Salute 2017

1 05 2017

I would have written this a lot closer to the event, but I was a bit put off by events and didn’t really feel like communicating.
This was to be my fourth visit to the Austrian Salute, my third as a trader.
Plans had been made since Christmas to make and paint a display board. The aim was to win the prize for the best game. i may be crap at sports and generally poor at life but I really wanted to be good at something for once in my life. My wife thought I was bonkers and said that if I applied that much energy into other areas of my life who knows what i might achieve. I have proposed that she teaches me guitar for the next two and half months. It is something I have always wanted to do for a very long time. I actually bought a guitar thirty years ago. So maybe the time is now.
Note: this tuition hasn’t happened.
Two and a half months of feverish building and prevarication and one afternoon of actually playing the game. This seemed to throw up more questions than answers.
I had a t-shirt printed up for Number One Son and made sure the Gameboy had plenty of juice.
n1s
We arrived slightly later than planned which didn’t seem to be a problem as the venue hadn’t quite got it together to open up. Omens of later.
Setting up was slightly difficult as I had both Boys trying to “help” but it did get done.
salute17
I managed to persuade my Son to play, but he only lasted half an hour as the Gameboy was more exciting.
After a very disappointing lunch (sent back for being unappetising after an hour wait and rude and abusive staff) it was back for the afternoon.
In fact the lunch experience spoilt the whole show for me and I wasn’t really in the mood for anything.
On the plus side, I did win best gaming table.


My overall impression was that it was a lot sparser than last year.
A more eloquent view of the show can be found here
http://www.battlebrushstudios.com/2017/03/show-report-austrian-salute-2017.html  

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Be organised. Write it down!

7 12 2013

Or how I learnt how to embrace my “Special”ness.

When I was younger I was much more arrogant and assumed I knew everything and could remember it all. Which was sort of true as I only had a few paints.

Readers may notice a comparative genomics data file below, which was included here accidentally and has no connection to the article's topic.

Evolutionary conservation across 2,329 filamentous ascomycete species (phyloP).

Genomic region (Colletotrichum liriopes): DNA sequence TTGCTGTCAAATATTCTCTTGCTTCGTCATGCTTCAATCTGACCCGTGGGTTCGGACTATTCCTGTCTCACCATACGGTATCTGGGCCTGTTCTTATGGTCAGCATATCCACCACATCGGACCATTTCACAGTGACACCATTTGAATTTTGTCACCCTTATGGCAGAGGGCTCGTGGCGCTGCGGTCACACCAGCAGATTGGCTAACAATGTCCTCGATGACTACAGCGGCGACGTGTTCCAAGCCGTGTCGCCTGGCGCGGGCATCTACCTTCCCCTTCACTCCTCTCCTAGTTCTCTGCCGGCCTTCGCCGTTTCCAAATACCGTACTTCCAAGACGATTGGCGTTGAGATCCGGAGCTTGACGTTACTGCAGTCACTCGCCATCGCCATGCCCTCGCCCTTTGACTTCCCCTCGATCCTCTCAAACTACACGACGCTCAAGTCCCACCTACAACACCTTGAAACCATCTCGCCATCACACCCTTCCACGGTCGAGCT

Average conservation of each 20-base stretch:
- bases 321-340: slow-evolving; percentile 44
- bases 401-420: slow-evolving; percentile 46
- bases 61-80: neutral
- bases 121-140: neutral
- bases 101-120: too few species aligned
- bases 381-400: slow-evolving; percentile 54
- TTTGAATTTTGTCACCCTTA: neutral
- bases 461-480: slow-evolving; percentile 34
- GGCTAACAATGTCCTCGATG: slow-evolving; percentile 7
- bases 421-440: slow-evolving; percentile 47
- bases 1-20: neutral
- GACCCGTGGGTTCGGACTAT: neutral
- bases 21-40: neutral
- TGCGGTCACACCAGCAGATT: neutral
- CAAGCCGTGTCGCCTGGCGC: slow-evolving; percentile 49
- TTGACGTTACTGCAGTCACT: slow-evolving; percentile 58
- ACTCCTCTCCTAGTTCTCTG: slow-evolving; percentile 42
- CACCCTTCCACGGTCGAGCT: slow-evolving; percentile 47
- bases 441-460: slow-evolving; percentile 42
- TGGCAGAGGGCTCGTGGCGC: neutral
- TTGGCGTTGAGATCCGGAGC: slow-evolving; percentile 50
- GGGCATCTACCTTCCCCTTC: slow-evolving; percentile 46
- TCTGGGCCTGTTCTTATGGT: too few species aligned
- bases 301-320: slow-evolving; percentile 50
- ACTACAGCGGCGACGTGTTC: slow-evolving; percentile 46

With age comes (lack of) wisdom. I now have a fair few pots of paint and a need for consistency. Did I use a Games workshop paint? Or a Vallejo or a Foundry?
My answer, notebooks. Six of them! Seven if you count my daily notebook which I use for everything.
The Show Book.
This was used for Salute and SELWG. I would get the list of traders from the show website and visit every traders website. If they were selling anything of interest I would note down the price, catalogue number and stall location. Once I had drawn up my shopping list I would print out a map of the show and highlight the traders I wished to visit. This was so useful, especially at Salute as it was so huge. Before this I would lose track of who was selling what and this book allowed me to keep a tight rein on my budget.
The Recipe Book.
This is the most useful of the lot and if you want to take any advice from me, take this! This is where I write down how I have painted a particular unit or achieved a certain effect. I suppose consistency isn’t so important for fantasy armies, but for historicals it’s vital.
The Ideas Book.
Where I record interesting articles on painting, ferinstance… gold or a nicely painted example of a figure I’ve got in the lead mountain. As I have a growing library of books and magazines I want to keep track of where everything is. So an article on painting gold, So I go to the “G” section in my Ideas Book write “G1” with a description and what book/magazine it in and page number. Then I stick a Post-it in the appropriate page of the book/magazine.
The Book of Everything.
In this book I write down all sorts of extra information. Server configuration for my website. File names of web pages and layout details. Suppliers addresses. How to set up my camera for photographing models. Information that doesn’t have a home anywhere else.
The next two books haven’t been started yet. I don’t have any clear idea of how big my lead mountain is. There are boxes all over the place. It would be a good idea, not only for insurance, but also to stop replicating any purchases.
The first of these two is The Painting List. Once I’ve got all my bit shipped over and got a permanent place to live my first job will be to unpack everything, itemise them and assign each unit a number.
As I finish painting a unit this information will be transferred to the second book, The Catalogue. Each figure will have a unique number and details of cost of figure, manufacturer, photo reference number and price.
This is where I am having some difficulty.
How much do you value your work at?
I’ve looked at professional painters websites and I reckon I’m around the ten pound mark per historical figure. The waters were tested on Fleabay where two figures were sold for around nine pounds each on auction.
Once you start doing the math my lead mountain starts getting scarily expensive. My Napoleonic army when finished starts hitting the two and a half thousand pound mark.
I’ve no idea on fantasy prices, so I am thinking of a base price of five pounds per figure. Again scary numbers, my Night Goblin Regiments alone would pull in eighteen hundred pounds.
Anyone got any thoughts on this?
I would appreciate feedback from someone who has insured their collection.

 








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